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(((The UVM men's hockey team is up 4 spots in the most recent US online college hockey poll. The 4-0 Cats are 14th in the poll and will travel to Notre Dame this weekend. The Cats women's hockey team and it's 5-2-1 record hosts Uconn in the hockey east opener Sunday. --- The Division 2 field hockey finals are set. Top seed Rice facing number 5 Harwood at UVM. nine minutes into the game, Rice's Sierra Combs fires the pass into the box. After a scramble in front, Michelle Bolger gets it and knocks it in. 1-0 Green Knights at the half. midway thru the second half, Lucy Stillman races down the right side then check out the slow rolling pass in front that finds Megan Collins. She scores and it's 2-0. five minutes later, Kayla St. Marie and Stillman set up Bolger for her second goal of the game. Rice tacks on another to win 4-0, returning to the D-2 final for the second year in a row. --- the other Division Two semifinals taking place at Castelton... second seed Otter Valley facing number three U-32... OVU on attack early 1st half, Myliah McDonough breaks in, but u32 goalie Bailee Hudson makes save. 9 min in Raiders get on the board, Jasmine Moody to Abigail Daniels. It's 1-0 U32 at the break. 4 min left in regulation, OVU fires it in, it deflects to Courtney Bushey. We're tied at 1. It stays that way until late in the 2nd OT, Olivia dexter slips the defender gets it to Daniels who fires it home. Both teams exhausted but what a game, u32 wins 2-1 in double OT It's the Raiders and Knights for all the marbles Saturday at UVM. --- There are many more semifinal games on the soccer field today. We'll have highlights at 6. That's it for now, Scott Fleishman, channel 3 sports, have a great day.)))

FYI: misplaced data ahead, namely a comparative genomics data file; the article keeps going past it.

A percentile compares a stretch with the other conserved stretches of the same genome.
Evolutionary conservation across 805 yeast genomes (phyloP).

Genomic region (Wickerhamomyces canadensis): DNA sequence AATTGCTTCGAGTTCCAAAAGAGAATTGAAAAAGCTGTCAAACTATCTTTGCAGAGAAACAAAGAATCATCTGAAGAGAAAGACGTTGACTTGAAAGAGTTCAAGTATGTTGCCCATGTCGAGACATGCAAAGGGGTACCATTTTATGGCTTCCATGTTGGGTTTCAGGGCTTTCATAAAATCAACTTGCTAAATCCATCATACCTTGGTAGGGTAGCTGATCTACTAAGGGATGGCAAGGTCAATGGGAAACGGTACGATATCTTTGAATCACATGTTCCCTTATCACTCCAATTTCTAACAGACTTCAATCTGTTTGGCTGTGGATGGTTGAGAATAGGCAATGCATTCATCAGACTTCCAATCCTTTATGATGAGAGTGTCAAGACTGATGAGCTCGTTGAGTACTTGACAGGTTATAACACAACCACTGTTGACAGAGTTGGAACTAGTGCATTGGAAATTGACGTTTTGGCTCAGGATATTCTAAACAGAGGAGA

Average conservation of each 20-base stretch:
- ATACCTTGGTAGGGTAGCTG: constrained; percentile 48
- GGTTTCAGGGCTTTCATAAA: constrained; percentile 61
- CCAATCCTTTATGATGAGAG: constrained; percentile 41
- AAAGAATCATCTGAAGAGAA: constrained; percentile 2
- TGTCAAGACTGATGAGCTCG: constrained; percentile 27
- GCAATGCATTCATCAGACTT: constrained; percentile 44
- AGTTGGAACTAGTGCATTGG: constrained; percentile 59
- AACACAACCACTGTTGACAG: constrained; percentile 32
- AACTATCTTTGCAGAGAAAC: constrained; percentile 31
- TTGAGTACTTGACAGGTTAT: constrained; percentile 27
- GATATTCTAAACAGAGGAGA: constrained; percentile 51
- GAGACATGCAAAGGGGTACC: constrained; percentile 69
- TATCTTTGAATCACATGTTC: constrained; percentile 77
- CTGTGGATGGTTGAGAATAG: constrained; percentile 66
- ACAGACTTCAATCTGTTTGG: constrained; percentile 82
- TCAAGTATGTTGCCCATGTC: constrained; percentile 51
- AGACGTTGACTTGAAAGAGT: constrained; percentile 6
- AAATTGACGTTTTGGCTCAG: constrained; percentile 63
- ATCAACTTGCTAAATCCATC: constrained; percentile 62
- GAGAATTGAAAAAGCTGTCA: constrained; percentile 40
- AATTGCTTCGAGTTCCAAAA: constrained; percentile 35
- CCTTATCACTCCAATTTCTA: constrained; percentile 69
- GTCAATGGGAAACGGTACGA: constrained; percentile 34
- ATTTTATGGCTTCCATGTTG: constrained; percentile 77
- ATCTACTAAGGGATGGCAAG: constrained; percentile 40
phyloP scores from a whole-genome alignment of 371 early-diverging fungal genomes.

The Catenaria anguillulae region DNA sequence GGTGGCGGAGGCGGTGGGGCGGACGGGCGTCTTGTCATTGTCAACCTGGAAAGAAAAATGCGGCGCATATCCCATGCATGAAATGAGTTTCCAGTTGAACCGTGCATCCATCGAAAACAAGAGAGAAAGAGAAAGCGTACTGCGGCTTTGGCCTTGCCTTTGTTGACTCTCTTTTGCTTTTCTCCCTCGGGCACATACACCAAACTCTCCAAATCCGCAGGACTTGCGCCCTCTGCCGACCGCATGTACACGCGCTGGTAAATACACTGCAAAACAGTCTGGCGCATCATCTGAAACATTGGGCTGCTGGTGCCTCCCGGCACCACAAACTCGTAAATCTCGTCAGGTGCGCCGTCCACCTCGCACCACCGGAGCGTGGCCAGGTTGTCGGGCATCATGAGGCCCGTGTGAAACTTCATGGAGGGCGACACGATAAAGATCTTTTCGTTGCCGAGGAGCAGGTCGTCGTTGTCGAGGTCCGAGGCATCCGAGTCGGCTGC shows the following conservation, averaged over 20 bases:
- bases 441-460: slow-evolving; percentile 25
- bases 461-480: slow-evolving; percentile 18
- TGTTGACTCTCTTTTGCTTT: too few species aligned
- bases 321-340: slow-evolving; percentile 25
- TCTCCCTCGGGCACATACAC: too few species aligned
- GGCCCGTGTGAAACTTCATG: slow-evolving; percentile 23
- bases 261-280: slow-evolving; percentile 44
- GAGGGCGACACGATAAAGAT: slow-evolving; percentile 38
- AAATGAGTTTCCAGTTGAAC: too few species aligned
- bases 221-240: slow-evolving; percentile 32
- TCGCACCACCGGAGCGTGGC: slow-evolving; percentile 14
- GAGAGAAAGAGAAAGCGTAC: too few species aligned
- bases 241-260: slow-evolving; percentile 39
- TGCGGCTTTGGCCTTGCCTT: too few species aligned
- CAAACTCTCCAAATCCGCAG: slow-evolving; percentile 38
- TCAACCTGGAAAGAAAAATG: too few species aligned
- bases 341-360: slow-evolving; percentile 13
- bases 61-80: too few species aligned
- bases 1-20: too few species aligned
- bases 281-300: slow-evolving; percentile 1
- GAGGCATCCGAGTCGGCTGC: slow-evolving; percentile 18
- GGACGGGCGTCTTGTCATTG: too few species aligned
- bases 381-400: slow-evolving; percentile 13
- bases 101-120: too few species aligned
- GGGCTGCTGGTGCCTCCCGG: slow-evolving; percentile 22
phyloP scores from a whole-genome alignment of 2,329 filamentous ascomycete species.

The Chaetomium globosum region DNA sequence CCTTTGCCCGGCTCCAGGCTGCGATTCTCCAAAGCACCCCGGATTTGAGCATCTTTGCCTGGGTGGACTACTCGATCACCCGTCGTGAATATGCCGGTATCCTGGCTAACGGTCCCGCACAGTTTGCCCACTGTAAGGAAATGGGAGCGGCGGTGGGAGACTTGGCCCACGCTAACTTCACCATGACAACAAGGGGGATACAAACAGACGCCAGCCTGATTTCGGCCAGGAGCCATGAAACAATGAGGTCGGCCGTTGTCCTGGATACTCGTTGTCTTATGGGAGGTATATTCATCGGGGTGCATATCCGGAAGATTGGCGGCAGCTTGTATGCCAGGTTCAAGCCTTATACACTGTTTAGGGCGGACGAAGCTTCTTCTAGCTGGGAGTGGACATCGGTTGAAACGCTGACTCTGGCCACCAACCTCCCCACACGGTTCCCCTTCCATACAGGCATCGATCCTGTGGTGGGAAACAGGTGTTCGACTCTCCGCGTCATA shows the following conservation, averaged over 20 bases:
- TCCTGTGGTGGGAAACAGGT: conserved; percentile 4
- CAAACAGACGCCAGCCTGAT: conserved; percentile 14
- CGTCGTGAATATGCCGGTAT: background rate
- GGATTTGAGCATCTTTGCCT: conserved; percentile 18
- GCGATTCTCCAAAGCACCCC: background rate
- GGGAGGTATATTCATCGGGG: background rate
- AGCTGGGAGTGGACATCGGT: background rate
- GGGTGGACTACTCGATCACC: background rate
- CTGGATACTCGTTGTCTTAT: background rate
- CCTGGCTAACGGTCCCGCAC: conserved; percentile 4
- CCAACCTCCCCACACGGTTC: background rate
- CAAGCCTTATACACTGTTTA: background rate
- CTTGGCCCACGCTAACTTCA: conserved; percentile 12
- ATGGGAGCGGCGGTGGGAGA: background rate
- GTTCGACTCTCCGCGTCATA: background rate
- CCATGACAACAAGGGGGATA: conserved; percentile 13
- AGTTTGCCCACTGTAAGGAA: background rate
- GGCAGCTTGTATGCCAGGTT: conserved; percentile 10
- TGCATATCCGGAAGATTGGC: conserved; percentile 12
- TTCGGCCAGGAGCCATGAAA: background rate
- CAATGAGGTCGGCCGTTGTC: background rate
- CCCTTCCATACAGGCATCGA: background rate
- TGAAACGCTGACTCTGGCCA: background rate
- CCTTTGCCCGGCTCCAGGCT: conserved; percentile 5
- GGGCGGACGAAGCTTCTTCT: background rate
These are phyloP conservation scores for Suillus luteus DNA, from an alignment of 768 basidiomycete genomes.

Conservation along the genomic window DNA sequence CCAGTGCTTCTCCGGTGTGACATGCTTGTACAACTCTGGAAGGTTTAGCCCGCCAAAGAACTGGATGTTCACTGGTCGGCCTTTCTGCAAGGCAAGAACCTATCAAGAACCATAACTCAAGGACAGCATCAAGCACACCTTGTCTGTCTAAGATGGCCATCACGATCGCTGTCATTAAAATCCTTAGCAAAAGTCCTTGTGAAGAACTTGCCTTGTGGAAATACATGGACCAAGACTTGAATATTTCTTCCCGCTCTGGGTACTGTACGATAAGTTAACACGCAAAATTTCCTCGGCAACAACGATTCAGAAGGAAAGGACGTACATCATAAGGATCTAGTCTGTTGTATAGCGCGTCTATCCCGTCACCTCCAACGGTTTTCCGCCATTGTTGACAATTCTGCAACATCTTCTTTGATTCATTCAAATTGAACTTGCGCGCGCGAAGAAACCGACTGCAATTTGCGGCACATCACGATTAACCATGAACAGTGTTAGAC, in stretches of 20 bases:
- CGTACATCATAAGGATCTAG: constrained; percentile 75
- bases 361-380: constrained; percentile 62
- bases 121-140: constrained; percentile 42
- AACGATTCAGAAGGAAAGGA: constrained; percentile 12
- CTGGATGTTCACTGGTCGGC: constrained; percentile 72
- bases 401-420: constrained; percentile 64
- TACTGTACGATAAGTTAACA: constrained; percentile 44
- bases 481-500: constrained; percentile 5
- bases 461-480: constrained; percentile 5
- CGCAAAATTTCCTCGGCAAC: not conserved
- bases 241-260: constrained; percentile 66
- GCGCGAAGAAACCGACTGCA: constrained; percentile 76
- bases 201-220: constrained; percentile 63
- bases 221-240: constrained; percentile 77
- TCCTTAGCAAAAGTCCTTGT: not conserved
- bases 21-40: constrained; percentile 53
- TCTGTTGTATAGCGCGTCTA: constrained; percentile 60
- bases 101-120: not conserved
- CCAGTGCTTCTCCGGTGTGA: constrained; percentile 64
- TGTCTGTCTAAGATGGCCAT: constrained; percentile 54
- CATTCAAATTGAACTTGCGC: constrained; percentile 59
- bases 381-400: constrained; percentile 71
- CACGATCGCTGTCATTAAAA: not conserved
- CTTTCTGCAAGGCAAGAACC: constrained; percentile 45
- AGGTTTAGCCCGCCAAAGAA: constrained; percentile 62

39} SHORT_WX_DESK


NE temps/radar: Also lots of 40s, some rain showers moving through

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Vermont's Highest court has a new Justice. Justice Harold Eaton Junior was sworn in Monday afternoon in front of friends, family and political leaders from across the state. Adam Sullivan reports.